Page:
Most people are unable to identify the trigger when they have a Panic Attack.
Most people that experience Panic Attacks try to identify what triggers the attacks, especially if they have had several and want to be able to avoid the next one. The majority of people, however, are unable to identify the trigger or triggers on their own.
Watson and Rayner studied how fear is transmitted.
The story of Little Albert, a nine-month-old orphan that was the subject of a research study conducted by Watson and Rayner in 1919, describes why it is difficult to identify our triggers.
Watson and Rayner placed Little Albert in a room and gave him a white rat to play with. Little Albert cooed with delight because the animal was warm, and soft, and fuzzy. He showed no fear of the rat at all. To Little Albert, the white rat was a neutral stimulus.
After several repetitions of this, Watson and Rayner started to make a loud sound whenever Little Albert touched the rat. Not surprisingly, Little Albert cried and showed fear when he heard the noise. This is because the loud sound was an aversive stimulus.
Watson and Rayner made an infant afraid of a white rat.
After several repetitions of hearing the loud sound whenever Little Albert touched the white rat, Little Albert was again presented with only the white rat. This time he became distressed at seeing the white rat.
Watson and Rayner concluded that Little Albert had connected the white rat with the loud sound in his mind, and that the white rat had become paired with the loud sound.
The scientists also discovered that Little Albert’s fear of the white rat had generalized from the white rat to other furry objects that resembled a white rat, including a tiny rabbit, a furry dog, a seal-skin coat, and a Santa Claus beard.
You have become conditioned to fear neutral things in your environment when you have a Panic Attack.
Understanding Watson and Rayner’s research findings may help you better understand what triggers your own Panic Attacks.
How so? The aversive stimulus that originally frightened you (like the loud noise for Little Albert) likely became paired with a neutral stimulus (like the white rat for Little Albert), so that the neutral stimulus became a conditioned stimulus that elicits fear (like the white rat for Little Albert).
Your fear of the conditioned stimulus likely then generalized to other previously neutral stimuli and became conditioned stimuli (like the rabbit, the furry dog, the seal skin coat, and the Santa Claus beard for Little Albert) to such a complex degree that you will never be able to identify the original trigger (aversive stimulus) in your environment.
If Little Albert had been old enough to speak, he likely would not have been able to explain why he was afraid of a seal skin coat, even though he had participated in the experiments with Watson and Rayner. Make sense?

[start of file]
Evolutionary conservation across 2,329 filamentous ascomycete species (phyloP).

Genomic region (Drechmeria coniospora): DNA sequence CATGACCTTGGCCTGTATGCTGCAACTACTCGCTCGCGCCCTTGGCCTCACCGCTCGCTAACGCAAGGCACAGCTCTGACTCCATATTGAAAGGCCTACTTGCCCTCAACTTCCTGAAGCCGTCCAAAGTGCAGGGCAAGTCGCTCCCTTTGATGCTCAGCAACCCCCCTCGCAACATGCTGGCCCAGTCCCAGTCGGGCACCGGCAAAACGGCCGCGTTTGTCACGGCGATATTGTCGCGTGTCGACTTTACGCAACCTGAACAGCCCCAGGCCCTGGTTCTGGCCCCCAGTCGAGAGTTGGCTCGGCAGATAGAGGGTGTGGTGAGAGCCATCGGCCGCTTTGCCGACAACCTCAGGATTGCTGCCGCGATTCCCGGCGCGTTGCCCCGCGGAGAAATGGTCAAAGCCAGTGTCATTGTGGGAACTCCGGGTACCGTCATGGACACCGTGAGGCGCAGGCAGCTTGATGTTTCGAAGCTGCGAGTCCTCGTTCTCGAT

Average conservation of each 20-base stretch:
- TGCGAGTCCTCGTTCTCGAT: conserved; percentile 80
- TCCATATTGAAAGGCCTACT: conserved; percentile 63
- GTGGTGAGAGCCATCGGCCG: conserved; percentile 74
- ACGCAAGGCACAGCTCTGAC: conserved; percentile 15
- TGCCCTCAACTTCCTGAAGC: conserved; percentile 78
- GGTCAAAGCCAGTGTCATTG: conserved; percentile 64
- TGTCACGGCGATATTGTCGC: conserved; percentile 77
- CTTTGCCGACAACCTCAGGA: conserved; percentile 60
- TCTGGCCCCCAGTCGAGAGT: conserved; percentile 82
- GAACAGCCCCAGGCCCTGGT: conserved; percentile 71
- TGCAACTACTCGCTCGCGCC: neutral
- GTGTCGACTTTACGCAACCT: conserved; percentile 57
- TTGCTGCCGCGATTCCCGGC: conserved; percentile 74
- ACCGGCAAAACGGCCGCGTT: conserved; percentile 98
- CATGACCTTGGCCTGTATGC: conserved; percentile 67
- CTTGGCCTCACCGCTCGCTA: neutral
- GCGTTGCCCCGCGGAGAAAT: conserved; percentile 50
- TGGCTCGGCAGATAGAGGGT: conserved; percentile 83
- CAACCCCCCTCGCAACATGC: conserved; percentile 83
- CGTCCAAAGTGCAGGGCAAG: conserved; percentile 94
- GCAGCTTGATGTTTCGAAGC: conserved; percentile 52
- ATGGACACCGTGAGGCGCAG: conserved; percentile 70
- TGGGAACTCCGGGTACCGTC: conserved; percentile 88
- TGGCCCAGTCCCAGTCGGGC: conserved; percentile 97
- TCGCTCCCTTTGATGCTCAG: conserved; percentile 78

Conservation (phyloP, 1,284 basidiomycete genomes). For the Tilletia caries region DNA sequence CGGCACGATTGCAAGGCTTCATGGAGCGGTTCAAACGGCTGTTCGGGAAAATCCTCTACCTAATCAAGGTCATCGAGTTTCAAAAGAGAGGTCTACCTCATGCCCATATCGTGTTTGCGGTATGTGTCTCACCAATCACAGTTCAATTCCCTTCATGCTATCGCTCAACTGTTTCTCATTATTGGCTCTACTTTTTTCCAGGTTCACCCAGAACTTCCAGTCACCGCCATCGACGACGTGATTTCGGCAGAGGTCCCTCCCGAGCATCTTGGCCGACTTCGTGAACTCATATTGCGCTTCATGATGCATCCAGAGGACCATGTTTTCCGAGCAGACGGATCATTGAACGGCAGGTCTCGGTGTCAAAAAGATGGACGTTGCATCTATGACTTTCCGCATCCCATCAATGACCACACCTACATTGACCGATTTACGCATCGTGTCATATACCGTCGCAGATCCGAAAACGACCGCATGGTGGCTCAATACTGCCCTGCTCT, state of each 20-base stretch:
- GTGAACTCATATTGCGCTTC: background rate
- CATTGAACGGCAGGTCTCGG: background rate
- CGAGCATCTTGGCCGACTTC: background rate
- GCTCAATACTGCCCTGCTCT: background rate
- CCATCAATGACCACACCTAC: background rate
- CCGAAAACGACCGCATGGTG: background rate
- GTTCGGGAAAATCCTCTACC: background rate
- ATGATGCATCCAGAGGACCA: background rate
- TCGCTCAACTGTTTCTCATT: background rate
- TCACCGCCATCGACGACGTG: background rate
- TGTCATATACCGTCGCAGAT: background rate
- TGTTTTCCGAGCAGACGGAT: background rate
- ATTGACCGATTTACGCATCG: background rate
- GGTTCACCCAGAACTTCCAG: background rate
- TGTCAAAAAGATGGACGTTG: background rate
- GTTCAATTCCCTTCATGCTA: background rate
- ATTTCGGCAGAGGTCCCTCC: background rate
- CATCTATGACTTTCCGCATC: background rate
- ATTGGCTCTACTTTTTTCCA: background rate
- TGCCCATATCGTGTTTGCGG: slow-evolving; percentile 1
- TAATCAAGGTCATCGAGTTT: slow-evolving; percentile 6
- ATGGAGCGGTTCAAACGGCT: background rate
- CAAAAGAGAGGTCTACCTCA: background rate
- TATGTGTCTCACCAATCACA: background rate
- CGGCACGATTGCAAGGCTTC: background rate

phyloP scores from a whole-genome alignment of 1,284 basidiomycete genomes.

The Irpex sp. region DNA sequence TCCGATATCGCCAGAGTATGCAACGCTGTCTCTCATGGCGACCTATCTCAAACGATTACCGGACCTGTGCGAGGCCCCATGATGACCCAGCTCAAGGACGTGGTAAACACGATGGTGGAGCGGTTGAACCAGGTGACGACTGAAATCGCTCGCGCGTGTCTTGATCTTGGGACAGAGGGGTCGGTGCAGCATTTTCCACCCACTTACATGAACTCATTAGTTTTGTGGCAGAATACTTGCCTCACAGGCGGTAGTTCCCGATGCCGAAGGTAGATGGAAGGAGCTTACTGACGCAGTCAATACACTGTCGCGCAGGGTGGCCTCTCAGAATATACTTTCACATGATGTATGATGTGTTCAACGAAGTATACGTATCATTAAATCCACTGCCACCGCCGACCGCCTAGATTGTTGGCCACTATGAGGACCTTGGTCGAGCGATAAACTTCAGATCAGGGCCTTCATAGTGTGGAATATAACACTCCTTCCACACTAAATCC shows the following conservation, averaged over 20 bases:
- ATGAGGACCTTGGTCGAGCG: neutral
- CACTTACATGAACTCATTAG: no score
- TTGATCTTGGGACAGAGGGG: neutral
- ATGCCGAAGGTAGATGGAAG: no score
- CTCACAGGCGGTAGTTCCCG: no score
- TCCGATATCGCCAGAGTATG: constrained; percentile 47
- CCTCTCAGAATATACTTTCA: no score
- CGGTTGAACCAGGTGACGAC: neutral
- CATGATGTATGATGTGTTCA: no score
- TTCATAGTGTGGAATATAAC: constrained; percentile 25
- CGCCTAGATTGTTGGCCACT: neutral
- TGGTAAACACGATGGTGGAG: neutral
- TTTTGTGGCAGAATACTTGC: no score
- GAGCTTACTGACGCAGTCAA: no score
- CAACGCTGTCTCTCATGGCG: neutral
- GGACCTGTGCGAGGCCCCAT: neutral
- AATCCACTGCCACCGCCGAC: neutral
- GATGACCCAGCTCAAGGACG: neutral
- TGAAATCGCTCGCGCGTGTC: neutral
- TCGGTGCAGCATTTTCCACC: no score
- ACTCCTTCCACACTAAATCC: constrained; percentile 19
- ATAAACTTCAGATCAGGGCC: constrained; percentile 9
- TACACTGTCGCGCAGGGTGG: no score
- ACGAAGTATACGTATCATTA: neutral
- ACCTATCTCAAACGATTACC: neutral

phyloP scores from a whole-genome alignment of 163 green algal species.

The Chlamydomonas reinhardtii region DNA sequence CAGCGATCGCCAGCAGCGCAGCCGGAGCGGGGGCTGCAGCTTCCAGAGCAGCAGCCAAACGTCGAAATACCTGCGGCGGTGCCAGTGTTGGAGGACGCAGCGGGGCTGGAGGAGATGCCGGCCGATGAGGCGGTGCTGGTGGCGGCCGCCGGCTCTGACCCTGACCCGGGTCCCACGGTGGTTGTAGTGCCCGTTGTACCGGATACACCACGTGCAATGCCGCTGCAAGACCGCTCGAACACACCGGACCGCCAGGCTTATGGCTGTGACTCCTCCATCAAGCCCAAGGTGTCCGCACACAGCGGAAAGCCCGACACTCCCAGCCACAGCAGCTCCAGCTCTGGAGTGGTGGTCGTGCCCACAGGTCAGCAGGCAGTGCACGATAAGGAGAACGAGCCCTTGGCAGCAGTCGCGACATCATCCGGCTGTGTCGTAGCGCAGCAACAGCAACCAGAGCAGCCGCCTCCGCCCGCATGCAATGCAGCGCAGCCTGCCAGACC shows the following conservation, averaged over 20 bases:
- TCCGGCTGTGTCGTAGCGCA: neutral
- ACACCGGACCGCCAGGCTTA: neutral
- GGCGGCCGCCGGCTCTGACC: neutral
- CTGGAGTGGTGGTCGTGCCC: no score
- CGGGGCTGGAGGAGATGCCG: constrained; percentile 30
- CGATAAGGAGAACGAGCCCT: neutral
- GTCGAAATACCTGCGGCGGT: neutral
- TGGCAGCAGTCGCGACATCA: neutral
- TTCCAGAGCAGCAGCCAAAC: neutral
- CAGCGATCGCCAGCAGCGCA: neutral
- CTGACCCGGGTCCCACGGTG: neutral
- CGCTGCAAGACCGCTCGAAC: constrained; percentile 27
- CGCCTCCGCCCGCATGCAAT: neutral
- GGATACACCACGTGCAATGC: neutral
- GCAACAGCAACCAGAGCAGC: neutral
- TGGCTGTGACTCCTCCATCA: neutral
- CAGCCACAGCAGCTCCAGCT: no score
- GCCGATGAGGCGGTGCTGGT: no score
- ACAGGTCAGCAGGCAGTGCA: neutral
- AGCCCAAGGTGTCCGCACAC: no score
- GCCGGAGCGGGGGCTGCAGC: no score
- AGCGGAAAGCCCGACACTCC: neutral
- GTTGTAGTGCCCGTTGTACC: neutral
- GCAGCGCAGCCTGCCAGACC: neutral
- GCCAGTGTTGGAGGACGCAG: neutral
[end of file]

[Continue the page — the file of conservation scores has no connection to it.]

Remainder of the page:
You don’t have to be afraid when you have a Panic Attack because you are not in danger.
In my private practice as a psychologist, I have worked with many clients that have experienced Panic Attacks. I tell all my clients the story of Little Albert, which enables them to stop trying to identify the trigger or triggers for their Panic Attacks.
Instead, the story of Little Albert allows them to tell themselves, “Oh. I’ve seen a white rat. Or, I’ve seen a rabbit. That’s all.”
From there, it’s not a great distance to say to themselves, “I’m not in danger. It’s just a white rabbit, or it’s just a furry dog,” in the same way that Little Albert, had he been older, would have been able to say to himself, “It’s not a loud noise, it’s just a white rat.”
You may continue to try to determine what your triggers are, and how neutral stimuli became paired with your fear of an aversive stimuli, but in my experience, I anticipate you will not be able to uncover the connections.
Tell yourself you are safe — and believe it.
The moral of the story? I’m hoping you will begin to believe, deep in your core, that there is nothing to be afraid of when you have your next Panic Attack.
I encourage my clients to try to bring on a Panic Attack so that they can practice telling themselves there is nothing to fear. It’s a major step to be able to tell yourself, as you feel a Panic Attack coming on, that you are safe and that there is nothing to be afraid of.
You can experience the physical symptoms of a Panic Attack without fear.
Once you get there, you can weather the symptoms of a Panic Attack without fear. After all, the symptoms are just physical sensations and nothing more.
Common symptoms of Panic Attacks include:
- palpitations, pounding heart, or accelerated heart rate
- trembling or shaking
- sensations of shortness of breath or smothering
- feeling of choking
- chest pain or discomfort
For example, your heart pounds when you put on your running shoes and go for a run. This doesn’t frighten you. Similarly, you sweat when you go for a run, but this doesn’t scare you either. You may shake when you’ve had too many cups of coffee, but this isn’t frightening. And so on.
You have seen a white rat or a rabbit. Nothing more.
Many people find it helpful to understand that what has triggered their primitive brain to believe that death is imminent in a Panic Attack is just a white rat or a rabbit because this understanding can help them to dismantle future Panic Attacks, and frequently to stop them altogether.
In the last blog post in this series of four, you can learn about How to stop a Panic Attack. The groundwork has been laid in the first three posts for you to be able to accomplish.
The compete list of posts in this series, if you would like to learn additional background information and have not read the series in order, includes:
- How psychologists treat Panic Attacks
- Why we have Panic Attacks
- What triggers a Panic Attack
- How to stop a Panic Attack.
— Dr. Patricia Turner, Registered Psychologist, Calgary, Alberta